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Hedge funds eye distressed malls and hotels

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Hedge funds are eyeing malls, hotels and office buildings hobbled by the Covid-19 pandemic in what some say may be the most lucrative commercial real estate move of 2021.

[NEW YORK] Hedge funds are eyeing malls, hotels and office buildings hobbled by the Covid-19 pandemic in what some say may be the most lucrative commercial real estate move of 2021.

Investors are looking to provide loans and invest in bonds for restructured commercial real estate assets in trades that could be worth hundreds of billions of dollars. Vaccine developments have buoyed commercial real estate, along with other risk assets.

"The distressed loan pipeline is building," Leo Huang, senior portfolio manager and head of commercial real estate debt at Ellington Management Group, said in an interview this week. "This has been a cycle that is so sector-specific that we've seen good opportunity."

Commercial real estate and mortgage-backed securities have become a credit pickers' market, bringing a wide dispersion in performance and losses among deals. Asset selection and credit work in the coming year will be key, market participants say.

"For commercial real estate loans and first mortgages, there's a need to source and underwrite them," Mr Huang said. "It's messy and fragmented. We like that business."

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Mr Huang says that his firm will be able to make investments into distressed loans next year. Ellington has been an active buyer of the riskiest slices of transactions known as B-pieces, which are the first to take losses but potentially the most lucrative.

LOW, NOT ZERO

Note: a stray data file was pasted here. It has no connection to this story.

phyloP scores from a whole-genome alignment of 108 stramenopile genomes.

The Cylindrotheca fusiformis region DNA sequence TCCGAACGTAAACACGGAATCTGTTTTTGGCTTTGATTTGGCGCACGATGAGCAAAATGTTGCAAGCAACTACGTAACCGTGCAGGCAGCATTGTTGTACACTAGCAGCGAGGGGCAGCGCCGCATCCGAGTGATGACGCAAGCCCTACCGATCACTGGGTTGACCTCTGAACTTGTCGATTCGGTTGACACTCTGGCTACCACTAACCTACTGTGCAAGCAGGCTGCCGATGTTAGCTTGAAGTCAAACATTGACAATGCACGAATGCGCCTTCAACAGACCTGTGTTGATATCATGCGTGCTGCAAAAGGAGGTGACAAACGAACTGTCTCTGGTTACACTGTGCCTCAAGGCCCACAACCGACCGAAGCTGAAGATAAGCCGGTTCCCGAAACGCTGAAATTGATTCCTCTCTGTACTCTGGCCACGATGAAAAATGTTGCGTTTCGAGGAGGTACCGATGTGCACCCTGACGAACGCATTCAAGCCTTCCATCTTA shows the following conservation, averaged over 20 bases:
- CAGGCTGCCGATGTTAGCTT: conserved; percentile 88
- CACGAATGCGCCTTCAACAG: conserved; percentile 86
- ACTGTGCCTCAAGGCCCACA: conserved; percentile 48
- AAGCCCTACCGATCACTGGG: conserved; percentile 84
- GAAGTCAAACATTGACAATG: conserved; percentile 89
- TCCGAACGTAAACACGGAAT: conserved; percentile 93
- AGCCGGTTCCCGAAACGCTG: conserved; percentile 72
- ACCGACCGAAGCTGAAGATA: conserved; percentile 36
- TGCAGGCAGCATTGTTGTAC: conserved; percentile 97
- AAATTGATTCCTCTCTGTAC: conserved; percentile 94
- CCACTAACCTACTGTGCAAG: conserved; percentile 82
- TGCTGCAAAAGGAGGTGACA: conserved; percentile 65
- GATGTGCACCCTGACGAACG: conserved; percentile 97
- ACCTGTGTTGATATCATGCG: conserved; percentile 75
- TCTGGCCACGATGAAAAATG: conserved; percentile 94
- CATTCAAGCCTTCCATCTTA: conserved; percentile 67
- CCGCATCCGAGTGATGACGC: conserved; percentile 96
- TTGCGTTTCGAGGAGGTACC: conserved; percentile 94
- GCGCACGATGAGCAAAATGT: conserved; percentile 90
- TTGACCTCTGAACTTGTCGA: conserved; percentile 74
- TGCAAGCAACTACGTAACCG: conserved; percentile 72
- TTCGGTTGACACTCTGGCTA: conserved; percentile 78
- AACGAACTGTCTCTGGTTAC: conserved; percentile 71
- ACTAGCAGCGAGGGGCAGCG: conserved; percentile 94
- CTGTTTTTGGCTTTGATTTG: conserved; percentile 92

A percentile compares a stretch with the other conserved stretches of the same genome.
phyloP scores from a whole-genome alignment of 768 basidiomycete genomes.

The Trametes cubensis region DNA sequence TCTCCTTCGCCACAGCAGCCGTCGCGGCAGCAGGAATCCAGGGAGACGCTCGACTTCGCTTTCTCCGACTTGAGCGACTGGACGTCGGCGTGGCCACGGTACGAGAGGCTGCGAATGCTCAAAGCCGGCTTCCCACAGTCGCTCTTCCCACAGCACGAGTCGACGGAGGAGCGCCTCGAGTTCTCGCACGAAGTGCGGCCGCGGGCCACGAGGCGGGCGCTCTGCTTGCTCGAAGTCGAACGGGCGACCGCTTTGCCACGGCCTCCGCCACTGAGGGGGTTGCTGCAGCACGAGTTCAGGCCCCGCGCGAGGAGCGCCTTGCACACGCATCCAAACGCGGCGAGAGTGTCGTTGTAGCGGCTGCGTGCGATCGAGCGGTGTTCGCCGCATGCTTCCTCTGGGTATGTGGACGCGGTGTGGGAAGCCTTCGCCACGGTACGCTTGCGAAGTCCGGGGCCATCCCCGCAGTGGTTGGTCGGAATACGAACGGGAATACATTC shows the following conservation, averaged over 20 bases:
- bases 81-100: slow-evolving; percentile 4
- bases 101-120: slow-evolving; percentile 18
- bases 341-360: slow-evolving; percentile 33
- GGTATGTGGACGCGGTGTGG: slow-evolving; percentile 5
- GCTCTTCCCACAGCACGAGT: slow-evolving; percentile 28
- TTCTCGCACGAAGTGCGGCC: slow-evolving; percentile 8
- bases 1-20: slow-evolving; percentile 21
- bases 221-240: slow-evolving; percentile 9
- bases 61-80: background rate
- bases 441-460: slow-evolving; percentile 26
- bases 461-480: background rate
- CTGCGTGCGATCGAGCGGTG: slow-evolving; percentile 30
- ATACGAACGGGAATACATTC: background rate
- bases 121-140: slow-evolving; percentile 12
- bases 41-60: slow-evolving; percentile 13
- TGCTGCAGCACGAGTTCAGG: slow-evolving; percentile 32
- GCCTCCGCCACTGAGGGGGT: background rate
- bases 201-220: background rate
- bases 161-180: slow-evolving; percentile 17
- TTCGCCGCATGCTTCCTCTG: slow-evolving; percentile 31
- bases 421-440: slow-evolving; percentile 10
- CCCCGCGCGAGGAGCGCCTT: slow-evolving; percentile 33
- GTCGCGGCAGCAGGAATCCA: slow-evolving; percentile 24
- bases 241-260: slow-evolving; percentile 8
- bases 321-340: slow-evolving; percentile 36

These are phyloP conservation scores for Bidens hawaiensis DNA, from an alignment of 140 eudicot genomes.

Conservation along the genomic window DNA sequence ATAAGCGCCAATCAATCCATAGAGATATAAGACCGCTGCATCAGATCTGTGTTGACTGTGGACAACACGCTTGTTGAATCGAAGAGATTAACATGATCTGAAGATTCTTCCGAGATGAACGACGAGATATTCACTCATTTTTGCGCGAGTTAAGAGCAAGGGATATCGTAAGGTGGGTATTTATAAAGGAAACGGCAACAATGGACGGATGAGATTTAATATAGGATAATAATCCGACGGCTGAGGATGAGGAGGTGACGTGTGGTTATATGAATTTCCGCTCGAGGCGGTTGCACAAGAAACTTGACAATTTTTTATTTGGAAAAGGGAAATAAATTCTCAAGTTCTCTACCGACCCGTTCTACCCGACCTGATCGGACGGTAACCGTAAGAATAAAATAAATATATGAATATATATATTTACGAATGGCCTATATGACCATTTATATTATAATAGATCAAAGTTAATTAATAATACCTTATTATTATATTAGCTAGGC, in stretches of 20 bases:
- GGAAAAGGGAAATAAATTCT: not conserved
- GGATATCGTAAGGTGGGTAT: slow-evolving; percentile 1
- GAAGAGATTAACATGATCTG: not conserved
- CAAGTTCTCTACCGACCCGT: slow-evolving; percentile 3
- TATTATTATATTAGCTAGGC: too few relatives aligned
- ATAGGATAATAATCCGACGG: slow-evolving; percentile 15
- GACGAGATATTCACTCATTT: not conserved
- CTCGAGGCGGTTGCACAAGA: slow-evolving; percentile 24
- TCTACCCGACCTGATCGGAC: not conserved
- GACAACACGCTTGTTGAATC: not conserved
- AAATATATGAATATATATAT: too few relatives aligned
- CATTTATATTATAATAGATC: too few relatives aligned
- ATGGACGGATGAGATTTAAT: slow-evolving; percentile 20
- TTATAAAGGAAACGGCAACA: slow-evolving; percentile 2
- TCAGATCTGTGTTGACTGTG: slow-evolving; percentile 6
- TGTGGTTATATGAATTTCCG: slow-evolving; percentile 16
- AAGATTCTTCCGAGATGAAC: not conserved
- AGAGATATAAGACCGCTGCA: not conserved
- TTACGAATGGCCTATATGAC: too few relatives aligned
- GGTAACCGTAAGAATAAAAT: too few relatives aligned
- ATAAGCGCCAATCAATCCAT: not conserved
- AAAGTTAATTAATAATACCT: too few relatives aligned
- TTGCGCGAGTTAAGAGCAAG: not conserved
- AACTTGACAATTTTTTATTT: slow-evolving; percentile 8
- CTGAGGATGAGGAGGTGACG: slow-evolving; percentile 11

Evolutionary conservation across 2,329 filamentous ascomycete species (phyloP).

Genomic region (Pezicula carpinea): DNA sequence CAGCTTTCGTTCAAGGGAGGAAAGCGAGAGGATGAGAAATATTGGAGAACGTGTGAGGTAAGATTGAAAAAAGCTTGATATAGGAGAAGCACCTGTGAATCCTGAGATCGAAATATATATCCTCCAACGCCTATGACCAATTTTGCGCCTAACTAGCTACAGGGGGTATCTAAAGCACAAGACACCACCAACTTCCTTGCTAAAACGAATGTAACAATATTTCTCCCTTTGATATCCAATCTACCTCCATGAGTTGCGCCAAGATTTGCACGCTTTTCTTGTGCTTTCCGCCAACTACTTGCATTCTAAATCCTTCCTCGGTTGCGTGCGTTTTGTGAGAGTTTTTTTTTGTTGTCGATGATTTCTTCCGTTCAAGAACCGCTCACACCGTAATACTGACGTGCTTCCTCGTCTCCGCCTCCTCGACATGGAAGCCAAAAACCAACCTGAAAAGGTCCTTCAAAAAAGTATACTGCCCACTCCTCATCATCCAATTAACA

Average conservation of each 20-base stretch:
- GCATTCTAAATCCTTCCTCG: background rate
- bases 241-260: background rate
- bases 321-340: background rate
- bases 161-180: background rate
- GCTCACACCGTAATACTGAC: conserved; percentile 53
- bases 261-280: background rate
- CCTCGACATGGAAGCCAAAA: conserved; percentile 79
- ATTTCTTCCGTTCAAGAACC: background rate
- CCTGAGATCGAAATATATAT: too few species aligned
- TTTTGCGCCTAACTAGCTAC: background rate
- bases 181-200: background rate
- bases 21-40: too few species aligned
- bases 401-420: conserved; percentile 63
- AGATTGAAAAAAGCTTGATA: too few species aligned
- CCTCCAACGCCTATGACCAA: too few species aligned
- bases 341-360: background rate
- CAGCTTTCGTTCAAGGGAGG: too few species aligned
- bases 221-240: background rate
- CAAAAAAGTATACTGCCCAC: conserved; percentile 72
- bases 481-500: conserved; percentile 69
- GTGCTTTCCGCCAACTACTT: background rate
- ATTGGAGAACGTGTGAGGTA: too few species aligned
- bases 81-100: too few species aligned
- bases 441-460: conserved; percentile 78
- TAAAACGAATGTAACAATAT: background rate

Property valuations may generally be lower going forward, though there will still be numerous opportunities, said Arena Investors' chief executive officer Dan Zwirn. Assets may need to be fitted with capital structures that make sense for what will now be reduced values.

"We've been very active in participating in the restructuring of commercial real estate assets, in terms of hard money lending, bridge funding and buying whole loans off of the banks," Mr Zwirn said in an interview. "That trend has only just begun. We want to be a financier of the beneficiaries as much as those in distress."

The CMBS (commercial mortgage-backed securities) market has struggled this year as Covid-19 kept shoppers out of malls, travellers away from hotels and workers home from offices. But some property segments - such as warehouses and cold storage units - have benefitted, and even among troubled malls and hotels, there are many that will survive and even thrive, market observers say.

Therefore, investors are not viewing the downturn as black and white, but have a nuanced outlook that assumes certain properties will recover, depending on how well borrowers are capitalised and on a variety of other factors, such as location and demographics.

While retail and hospitality have suffered the most, parts of the multifamily sector may benefit from the move away from cities, while life science research centers, telecom towers, cold storage and industrial properties have all seen an increased flow of business during the pandemic.

In terms of valuations for troubled sectors, it's simply a different world now: there are assets that don't have zero value, but substantially diminished value. "But there's a non-zero value that makes sense," Mr Zwirn said.

While hotels may yet recover, and experts offer varying opinions on the return of urban offices, weaker regional malls, which were troubled even before Covid, may never come back.

"In retail, I think there is real pain, a culling of the weaker assets," said Mr Huang. "Properties that are well located and sponsors with deep pockets and the right demographic zone might be able to survive or reinvent themselves. Otherwise, properties may be turned over to the lender as a deed-in-lieu."

There is a world of assets out there where, ironically, the vaccine is a scary thing, Mr Zwirn said.

"The need for a vaccine could be used as an excuse for short-term poor performance," he said. "When that excuse is removed, and we see what the new world looks like - especially for retail - it will be bad."

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